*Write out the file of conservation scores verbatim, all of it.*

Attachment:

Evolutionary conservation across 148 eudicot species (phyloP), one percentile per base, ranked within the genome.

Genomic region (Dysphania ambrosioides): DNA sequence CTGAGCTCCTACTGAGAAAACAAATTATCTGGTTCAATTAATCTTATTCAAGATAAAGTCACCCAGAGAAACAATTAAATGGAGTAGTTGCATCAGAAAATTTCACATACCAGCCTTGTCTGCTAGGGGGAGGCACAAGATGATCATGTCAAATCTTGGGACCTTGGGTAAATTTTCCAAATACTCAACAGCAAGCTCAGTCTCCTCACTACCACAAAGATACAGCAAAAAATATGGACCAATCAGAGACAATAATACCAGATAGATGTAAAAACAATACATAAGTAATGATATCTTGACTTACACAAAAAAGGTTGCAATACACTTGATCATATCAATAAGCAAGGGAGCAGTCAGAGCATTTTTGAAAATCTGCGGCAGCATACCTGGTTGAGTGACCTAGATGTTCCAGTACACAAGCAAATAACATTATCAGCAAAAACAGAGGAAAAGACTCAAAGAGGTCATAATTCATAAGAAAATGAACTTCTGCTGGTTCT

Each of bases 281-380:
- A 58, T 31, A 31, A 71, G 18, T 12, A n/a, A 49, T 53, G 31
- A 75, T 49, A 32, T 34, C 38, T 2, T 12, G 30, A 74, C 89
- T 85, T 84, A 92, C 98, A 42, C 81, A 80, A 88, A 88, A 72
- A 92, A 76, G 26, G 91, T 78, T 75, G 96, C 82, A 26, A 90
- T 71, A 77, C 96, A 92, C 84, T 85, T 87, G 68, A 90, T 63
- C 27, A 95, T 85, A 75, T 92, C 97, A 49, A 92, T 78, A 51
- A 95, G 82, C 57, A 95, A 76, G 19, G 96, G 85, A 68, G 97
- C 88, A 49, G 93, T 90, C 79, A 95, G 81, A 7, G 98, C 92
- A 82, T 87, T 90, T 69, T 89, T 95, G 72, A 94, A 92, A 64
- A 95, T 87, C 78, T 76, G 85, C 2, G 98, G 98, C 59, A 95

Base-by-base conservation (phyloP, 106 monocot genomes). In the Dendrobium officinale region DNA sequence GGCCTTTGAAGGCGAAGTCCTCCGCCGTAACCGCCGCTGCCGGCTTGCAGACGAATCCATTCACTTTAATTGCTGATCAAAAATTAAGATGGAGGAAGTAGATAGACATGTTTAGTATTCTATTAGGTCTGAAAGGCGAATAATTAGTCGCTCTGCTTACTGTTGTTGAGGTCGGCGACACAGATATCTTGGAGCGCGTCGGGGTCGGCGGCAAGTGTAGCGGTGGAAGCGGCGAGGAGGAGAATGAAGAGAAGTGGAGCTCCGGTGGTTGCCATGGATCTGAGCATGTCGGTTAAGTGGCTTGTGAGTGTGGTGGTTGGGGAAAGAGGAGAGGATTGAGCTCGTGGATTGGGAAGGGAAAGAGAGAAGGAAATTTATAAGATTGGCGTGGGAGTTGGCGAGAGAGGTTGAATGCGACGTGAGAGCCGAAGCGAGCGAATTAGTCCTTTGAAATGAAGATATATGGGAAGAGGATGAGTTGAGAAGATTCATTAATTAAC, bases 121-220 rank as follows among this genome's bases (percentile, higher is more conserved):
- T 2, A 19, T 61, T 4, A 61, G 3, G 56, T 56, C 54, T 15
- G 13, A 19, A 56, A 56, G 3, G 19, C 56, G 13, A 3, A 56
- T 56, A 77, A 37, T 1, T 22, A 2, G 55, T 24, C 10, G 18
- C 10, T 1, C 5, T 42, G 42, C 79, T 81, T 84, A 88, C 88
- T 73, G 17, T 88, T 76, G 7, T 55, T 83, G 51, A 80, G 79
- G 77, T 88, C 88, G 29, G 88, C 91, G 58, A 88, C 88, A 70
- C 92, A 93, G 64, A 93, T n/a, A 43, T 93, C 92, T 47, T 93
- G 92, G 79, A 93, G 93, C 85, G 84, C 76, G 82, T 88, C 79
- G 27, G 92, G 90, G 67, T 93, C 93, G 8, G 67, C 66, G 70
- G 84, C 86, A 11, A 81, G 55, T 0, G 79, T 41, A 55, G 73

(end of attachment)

Evolutionary conservation across 148 eudicot species (phyloP), one percentile per base, ranked within the genome.

Genomic region (Dysphania ambrosioides): DNA sequence CTGAGCTCCTACTGAGAAAACAAATTATCTGGTTCAATTAATCTTATTCAAGATAAAGTCACCCAGAGAAACAATTAAATGGAGTAGTTGCATCAGAAAATTTCACATACCAGCCTTGTCTGCTAGGGGGAGGCACAAGATGATCATGTCAAATCTTGGGACCTTGGGTAAATTTTCCAAATACTCAACAGCAAGCTCAGTCTCCTCACTACCACAAAGATACAGCAAAAAATATGGACCAATCAGAGACAATAATACCAGATAGATGTAAAAACAATACATAAGTAATGATATCTTGACTTACACAAAAAAGGTTGCAATACACTTGATCATATCAATAAGCAAGGGAGCAGTCAGAGCATTTTTGAAAATCTGCGGCAGCATACCTGGTTGAGTGACCTAGATGTTCCAGTACACAAGCAAATAACATTATCAGCAAAAACAGAGGAAAAGACTCAAAGAGGTCATAATTCATAAGAAAATGAACTTCTGCTGGTTCT

Each of bases 281-380:
- A 58, T 31, A 31, A 71, G 18, T 12, A n/a, A 49, T 53, G 31
- A 75, T 49, A 32, T 34, C 38, T 2, T 12, G 30, A 74, C 89
- T 85, T 84, A 92, C 98, A 42, C 81, A 80, A 88, A 88, A 72
- A 92, A 76, G 26, G 91, T 78, T 75, G 96, C 82, A 26, A 90
- T 71, A 77, C 96, A 92, C 84, T 85, T 87, G 68, A 90, T 63
- C 27, A 95, T 85, A 75, T 92, C 97, A 49, A 92, T 78, A 51
- A 95, G 82, C 57, A 95, A 76, G 19, G 96, G 85, A 68, G 97
- C 88, A 49, G 93, T 90, C 79, A 95, G 81, A 7, G 98, C 92
- A 82, T 87, T 90, T 69, T 89, T 95, G 72, A 94, A 92, A 64
- A 95, T 87, C 78, T 76, G 85, C 2, G 98, G 98, C 59, A 95

Base-by-base conservation (phyloP, 106 monocot genomes). In the Dendrobium officinale region DNA sequence GGCCTTTGAAGGCGAAGTCCTCCGCCGTAACCGCCGCTGCCGGCTTGCAGACGAATCCATTCACTTTAATTGCTGATCAAAAATTAAGATGGAGGAAGTAGATAGACATGTTTAGTATTCTATTAGGTCTGAAAGGCGAATAATTAGTCGCTCTGCTTACTGTTGTTGAGGTCGGCGACACAGATATCTTGGAGCGCGTCGGGGTCGGCGGCAAGTGTAGCGGTGGAAGCGGCGAGGAGGAGAATGAAGAGAAGTGGAGCTCCGGTGGTTGCCATGGATCTGAGCATGTCGGTTAAGTGGCTTGTGAGTGTGGTGGTTGGGGAAAGAGGAGAGGATTGAGCTCGTGGATTGGGAAGGGAAAGAGAGAAGGAAATTTATAAGATTGGCGTGGGAGTTGGCGAGAGAGGTTGAATGCGACGTGAGAGCCGAAGCGAGCGAATTAGTCCTTTGAAATGAAGATATATGGGAAGAGGATGAGTTGAGAAGATTCATTAATTAAC, bases 121-220 rank as follows among this genome's bases (percentile, higher is more conserved):
- T 2, A 19, T 61, T 4, A 61, G 3, G 56, T 56, C 54, T 15
- G 13, A 19, A 56, A 56, G 3, G 19, C 56, G 13, A 3, A 56
- T 56, A 77, A 37, T 1, T 22, A 2, G 55, T 24, C 10, G 18
- C 10, T 1, C 5, T 42, G 42, C 79, T 81, T 84, A 88, C 88
- T 73, G 17, T 88, T 76, G 7, T 55, T 83, G 51, A 80, G 79
- G 77, T 88, C 88, G 29, G 88, C 91, G 58, A 88, C 88, A 70
- C 92, A 93, G 64, A 93, T n/a, A 43, T 93, C 92, T 47, T 93
- G 92, G 79, A 93, G 93, C 85, G 84, C 76, G 82, T 88, C 79
- G 27, G 92, G 90, G 67, T 93, C 93, G 8, G 67, C 66, G 70
- G 84, C 86, A 11, A 81, G 55, T 0, G 79, T 41, A 55, G 73